When you exercise, you train your muscles and your cardiovascular system, and even improve your immune system. Did you know that when you regularly exercise you are also training your fat cells?
A recent study from the University of Copenhagen shows that properly trained fat cells actually help long term against diseases and aging.
How fat cells help you
We, unfortunately, tend to think of fat as a bad thing, an unsightly result of too much food or too little exercise. Fat cells, though, have an important function like anything else in the human body.
“Overall health is closely linked with how well our fat tissue functions… fat is an organ that interacts with other organs and can optimize metabolic function. Among other things, fat tissue releases substances that affect muscle and brain metabolism when we feel hungry and much more. So, it’s important that fat tissue works the way it should,” says Anders Gudiksen, an assistant professor in the University of Copenhagen’s biology department.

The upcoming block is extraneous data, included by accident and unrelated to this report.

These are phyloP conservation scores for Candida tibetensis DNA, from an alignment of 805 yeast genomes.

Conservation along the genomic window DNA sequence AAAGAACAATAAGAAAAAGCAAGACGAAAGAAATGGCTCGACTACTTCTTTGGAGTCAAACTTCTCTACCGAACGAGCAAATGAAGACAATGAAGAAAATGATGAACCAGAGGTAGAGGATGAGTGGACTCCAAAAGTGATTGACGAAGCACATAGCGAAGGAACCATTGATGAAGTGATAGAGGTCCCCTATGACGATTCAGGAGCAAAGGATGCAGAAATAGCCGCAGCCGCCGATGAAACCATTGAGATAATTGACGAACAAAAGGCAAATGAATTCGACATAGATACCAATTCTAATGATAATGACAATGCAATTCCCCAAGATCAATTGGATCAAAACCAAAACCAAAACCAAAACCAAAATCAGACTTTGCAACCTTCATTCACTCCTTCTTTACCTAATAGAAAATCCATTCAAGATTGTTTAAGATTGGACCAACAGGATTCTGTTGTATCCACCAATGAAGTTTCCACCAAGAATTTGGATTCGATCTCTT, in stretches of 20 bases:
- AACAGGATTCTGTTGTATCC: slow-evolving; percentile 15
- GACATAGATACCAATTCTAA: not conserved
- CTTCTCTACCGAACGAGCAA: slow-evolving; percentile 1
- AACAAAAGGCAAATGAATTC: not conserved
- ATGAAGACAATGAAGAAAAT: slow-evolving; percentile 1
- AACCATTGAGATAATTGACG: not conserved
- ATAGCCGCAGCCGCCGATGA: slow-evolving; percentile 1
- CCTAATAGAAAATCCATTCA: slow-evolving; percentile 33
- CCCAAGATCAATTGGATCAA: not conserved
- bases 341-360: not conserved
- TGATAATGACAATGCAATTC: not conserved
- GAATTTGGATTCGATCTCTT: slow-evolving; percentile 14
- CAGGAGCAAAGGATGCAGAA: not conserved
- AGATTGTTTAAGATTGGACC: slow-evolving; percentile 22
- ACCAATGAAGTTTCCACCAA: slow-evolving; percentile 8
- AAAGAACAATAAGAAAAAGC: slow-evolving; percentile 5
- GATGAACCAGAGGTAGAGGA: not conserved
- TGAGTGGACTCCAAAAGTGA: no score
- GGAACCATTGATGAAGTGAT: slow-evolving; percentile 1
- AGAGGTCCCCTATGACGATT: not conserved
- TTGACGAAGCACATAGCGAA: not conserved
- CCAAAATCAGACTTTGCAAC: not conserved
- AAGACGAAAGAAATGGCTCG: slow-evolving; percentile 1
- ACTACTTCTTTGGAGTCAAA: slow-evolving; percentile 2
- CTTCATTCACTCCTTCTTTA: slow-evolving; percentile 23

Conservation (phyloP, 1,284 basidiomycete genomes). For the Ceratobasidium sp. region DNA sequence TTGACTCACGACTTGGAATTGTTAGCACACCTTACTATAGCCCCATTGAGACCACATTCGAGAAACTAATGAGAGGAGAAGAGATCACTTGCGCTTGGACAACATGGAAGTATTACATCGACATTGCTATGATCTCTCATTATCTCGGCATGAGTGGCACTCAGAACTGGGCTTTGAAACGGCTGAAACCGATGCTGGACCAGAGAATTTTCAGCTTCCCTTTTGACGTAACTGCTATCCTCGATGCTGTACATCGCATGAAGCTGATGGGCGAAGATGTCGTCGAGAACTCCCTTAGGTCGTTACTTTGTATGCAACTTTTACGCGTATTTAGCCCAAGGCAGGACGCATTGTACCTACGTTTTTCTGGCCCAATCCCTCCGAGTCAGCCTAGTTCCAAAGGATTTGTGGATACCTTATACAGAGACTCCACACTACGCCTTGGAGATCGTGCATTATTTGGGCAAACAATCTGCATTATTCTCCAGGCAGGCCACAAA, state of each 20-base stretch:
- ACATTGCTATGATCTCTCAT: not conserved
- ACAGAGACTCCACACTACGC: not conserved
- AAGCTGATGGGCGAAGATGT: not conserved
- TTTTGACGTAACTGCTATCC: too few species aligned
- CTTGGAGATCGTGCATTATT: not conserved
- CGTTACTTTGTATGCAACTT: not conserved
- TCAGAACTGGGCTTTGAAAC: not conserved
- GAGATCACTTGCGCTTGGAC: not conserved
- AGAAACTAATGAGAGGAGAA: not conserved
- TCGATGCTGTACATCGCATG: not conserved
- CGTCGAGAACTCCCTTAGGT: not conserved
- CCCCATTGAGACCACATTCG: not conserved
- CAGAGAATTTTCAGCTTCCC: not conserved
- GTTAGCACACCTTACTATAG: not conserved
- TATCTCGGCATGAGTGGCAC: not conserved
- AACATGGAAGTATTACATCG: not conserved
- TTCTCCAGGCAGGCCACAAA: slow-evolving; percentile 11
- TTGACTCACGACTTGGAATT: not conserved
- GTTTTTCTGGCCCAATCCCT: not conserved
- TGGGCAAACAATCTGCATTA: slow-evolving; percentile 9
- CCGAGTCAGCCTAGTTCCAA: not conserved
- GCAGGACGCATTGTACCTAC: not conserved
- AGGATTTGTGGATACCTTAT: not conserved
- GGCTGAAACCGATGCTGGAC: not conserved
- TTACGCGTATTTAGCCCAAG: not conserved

Fat cells have organelles inside them called mitochondria. These are basically the little generators responsible for converting food into calories to feed cells. Like any other part of the body, these mitochondria’s ability to produce energy decreases as we age, and aging mitochondria also produce more of a harmful waste called Reactive Oxygen Species (ROS).
ROS that isn’t regularly disposed of damages cells and is thought to contribute to diseases such as cancer, diabetes, and cardiovascular disease.
How exercise strengthens your fat
The Copenhagen team looked at the mitochondria of older and younger men, some of whom regularly exercised and some who didn’t. The team found that the older men who exercised regularly throughout their lives enjoyed a long-term benefit of mitochondria that aged well and maintained the ability to regulate and dispose of ROS.
This benefit isn’t exclusively for, say, triathletes and Olympians. If you maintain a healthy routine of regular movement and exercise you can help your fat cells and mitochondria to stay in tip-top shape. According to Gudiksen, the important thing is not to do nothing.